Don’t Repeat Someone Else’s Mistakes from 2008 in 2009
2008 is over, and 2009 is just beginning; and if you’re a sales professional, this could mean more than just a new set of resolutions and a new tacky calendar to hang from your office wall. Many companies choose this time of the year as their moment to reassign salespeople to new sales territories. You might soon face, or already are facing, the prospect of creating a totally new sales plan to manage an unknown sales territory. For some sales professionals this can be overwhelming, especially since reassignments are usually targeted at already under-performing territories.
How can you, as a salesperson or sales manager, take action to turn around a formerly stagnant sales territory and turn it into a profit generating powerhouse?
First of all, you can follow the two basic tips listed below. But don’t stop there. If you want to keep learning how to make effective sales, talk to and mimic sellers in your company who perform consistently in the top 20% and plug yourself into online sales educational resources like SalesRoundup.com.
And now the tips:>>>>>
Find Out What the Former Sales Professional Did Right, and Keep Doing It.
There are bound to be at least a few accounts in your new territory that are already generating quite a bit of revenue. If this is so, do as much research into these accounts as you can and make sure that you keep them active and flourishing. Talk to the customer and find out what their needs are and how you can continue to meet them. Chances are, you will be able to improve upon this relationship and make even more money in the future with only a small amount of action.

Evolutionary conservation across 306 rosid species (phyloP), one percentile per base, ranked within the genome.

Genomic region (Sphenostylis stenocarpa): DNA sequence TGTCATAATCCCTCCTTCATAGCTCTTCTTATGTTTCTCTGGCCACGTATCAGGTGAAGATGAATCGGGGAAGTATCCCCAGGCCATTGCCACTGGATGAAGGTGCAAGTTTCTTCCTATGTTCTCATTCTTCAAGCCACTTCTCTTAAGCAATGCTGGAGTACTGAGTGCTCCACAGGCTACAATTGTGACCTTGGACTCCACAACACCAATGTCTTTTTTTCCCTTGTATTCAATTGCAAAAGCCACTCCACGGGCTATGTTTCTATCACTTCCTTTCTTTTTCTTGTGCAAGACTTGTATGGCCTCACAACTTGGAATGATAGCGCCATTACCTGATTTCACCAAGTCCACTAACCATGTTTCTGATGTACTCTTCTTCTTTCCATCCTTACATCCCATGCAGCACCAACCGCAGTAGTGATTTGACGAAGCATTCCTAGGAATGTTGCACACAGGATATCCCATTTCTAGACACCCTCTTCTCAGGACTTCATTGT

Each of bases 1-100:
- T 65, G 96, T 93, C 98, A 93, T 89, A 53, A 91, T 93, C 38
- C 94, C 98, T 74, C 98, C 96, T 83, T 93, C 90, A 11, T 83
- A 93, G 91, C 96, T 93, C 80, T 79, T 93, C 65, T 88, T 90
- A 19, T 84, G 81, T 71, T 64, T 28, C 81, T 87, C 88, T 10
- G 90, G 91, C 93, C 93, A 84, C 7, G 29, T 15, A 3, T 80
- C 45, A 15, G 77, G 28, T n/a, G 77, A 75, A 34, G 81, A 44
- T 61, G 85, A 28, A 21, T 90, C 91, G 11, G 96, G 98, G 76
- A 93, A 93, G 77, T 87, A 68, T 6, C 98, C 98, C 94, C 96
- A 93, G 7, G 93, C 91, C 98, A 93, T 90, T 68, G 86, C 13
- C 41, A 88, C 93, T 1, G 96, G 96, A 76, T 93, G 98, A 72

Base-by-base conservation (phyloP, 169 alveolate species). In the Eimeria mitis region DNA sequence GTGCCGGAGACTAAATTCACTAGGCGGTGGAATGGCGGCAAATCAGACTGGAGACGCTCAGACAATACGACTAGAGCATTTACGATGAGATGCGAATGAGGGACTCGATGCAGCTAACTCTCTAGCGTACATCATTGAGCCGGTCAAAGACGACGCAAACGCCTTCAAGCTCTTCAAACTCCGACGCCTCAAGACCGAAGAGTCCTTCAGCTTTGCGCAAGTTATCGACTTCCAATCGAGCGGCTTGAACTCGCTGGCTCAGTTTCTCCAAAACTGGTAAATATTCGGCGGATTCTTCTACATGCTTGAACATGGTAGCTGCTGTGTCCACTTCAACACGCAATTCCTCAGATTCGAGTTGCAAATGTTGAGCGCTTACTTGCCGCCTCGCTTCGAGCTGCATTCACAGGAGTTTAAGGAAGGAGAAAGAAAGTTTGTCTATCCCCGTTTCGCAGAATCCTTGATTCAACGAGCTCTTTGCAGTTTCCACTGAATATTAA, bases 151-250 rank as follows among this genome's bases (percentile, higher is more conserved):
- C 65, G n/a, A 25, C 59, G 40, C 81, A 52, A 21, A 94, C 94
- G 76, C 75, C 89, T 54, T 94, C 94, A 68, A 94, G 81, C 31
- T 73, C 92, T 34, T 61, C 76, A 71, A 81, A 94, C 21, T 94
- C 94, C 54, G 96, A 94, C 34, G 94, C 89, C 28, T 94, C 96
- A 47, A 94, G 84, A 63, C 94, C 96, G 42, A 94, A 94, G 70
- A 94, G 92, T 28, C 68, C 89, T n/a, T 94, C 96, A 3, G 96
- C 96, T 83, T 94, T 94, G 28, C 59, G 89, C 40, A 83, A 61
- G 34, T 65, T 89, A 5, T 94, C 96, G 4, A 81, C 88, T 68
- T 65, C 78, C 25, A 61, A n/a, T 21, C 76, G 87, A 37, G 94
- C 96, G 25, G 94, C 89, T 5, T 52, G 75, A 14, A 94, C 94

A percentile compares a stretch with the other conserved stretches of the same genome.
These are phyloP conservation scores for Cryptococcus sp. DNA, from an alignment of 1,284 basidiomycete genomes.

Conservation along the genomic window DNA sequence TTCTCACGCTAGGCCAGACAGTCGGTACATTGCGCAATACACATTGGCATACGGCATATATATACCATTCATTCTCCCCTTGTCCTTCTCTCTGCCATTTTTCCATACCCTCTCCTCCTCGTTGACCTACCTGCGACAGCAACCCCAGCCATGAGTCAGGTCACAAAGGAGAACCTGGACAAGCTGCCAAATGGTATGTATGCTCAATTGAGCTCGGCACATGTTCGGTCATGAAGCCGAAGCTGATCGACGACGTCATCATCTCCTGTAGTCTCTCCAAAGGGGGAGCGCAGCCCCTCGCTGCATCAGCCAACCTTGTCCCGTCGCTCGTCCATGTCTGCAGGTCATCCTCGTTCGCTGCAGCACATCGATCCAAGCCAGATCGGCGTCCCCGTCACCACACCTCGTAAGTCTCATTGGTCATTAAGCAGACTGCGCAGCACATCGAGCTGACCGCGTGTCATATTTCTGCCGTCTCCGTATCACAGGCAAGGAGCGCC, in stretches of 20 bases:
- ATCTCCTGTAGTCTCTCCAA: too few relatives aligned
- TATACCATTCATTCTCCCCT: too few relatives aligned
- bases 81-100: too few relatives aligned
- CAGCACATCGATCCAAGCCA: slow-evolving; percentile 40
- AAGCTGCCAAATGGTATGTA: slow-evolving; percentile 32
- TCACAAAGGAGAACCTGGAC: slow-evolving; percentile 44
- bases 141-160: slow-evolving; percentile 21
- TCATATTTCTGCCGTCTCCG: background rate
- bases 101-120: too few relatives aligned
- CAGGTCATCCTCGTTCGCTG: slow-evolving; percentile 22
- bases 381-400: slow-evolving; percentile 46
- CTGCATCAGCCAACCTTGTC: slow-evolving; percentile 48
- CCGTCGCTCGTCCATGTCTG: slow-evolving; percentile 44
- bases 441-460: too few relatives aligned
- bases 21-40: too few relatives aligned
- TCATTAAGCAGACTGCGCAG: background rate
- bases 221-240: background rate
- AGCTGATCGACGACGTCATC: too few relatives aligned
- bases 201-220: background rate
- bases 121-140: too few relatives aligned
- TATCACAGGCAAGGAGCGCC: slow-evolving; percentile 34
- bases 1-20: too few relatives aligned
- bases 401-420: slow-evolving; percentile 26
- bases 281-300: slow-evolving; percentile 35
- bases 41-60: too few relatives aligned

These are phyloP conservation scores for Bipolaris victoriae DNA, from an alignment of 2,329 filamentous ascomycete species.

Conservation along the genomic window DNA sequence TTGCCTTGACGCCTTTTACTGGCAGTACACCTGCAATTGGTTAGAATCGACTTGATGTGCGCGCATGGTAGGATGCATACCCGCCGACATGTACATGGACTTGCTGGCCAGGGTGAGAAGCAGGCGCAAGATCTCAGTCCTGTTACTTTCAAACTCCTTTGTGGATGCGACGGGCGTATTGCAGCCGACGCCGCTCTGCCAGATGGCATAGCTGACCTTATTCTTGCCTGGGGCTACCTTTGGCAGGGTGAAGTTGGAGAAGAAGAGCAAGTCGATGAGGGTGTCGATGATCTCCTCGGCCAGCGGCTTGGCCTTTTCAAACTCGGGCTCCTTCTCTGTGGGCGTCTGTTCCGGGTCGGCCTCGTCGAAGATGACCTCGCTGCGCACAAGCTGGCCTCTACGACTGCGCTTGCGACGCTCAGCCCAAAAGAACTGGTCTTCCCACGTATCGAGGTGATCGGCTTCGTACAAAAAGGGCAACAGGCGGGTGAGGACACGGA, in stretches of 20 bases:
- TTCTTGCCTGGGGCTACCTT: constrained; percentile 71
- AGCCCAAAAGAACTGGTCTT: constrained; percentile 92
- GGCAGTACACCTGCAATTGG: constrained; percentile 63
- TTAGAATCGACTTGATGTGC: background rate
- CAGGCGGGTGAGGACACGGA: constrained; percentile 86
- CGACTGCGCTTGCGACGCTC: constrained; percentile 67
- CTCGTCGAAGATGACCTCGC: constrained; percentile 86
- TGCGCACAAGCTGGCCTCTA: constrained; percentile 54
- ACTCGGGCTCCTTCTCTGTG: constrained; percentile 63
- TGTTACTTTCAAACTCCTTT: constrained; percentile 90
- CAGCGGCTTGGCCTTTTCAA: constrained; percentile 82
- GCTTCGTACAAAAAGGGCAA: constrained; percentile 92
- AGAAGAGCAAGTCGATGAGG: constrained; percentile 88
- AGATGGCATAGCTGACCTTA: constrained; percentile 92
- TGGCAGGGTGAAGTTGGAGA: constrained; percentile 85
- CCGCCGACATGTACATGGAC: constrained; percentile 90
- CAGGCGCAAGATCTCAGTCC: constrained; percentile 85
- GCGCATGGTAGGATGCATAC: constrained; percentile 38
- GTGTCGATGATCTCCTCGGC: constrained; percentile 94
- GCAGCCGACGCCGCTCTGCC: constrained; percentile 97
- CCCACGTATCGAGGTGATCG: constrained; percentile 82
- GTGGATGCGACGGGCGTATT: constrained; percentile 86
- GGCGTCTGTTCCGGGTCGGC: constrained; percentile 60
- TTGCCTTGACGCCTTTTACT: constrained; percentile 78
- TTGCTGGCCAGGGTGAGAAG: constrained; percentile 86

Find Out What the Former Sales Professional Did Wrong, and Change It.
While there are probably a few good accounts in your new territory, it is the sad truth that sales territories change hands most often when they have been under-performing. If this is so, it is your job to find out why and take action by fixing the problem.
Are there accounts in your territory in which the former salesperson came close to striking a deal but then lost it? Talk to the customer and find out what went wrong. Sometimes this will be something that will be easy to fix. Since you are new, the customer is likely to be more open to talking about the problem with you. This could considerably shorten your sales cycle and improve your efficiency.
However, always make sure that you get specific information about the problem or else you are likely to just repeat the last person’s mistake. If the customer is reluctant to give you specific information concerning what they need from you, it will be difficult for you to market to them successfully. If the person in charge of the account failed before, you are going to fail again unless your sales methodology is considerably different. In most cases the difference will be having an approach that is tailor made to your customer’s very specific needs. If the customer is reluctant to discuss what types of solutions they are interested in, this may be why the deal didn’t go through in the first place, signaling that it is time to move on to another account. You don’t want to get sucked into another long sales cycle with the customer that produces no results.
This post was inspired by the SalesRoundup Podcast episode titled “A changing of the guard – Taking over someone else’s territory”
Mike & Joe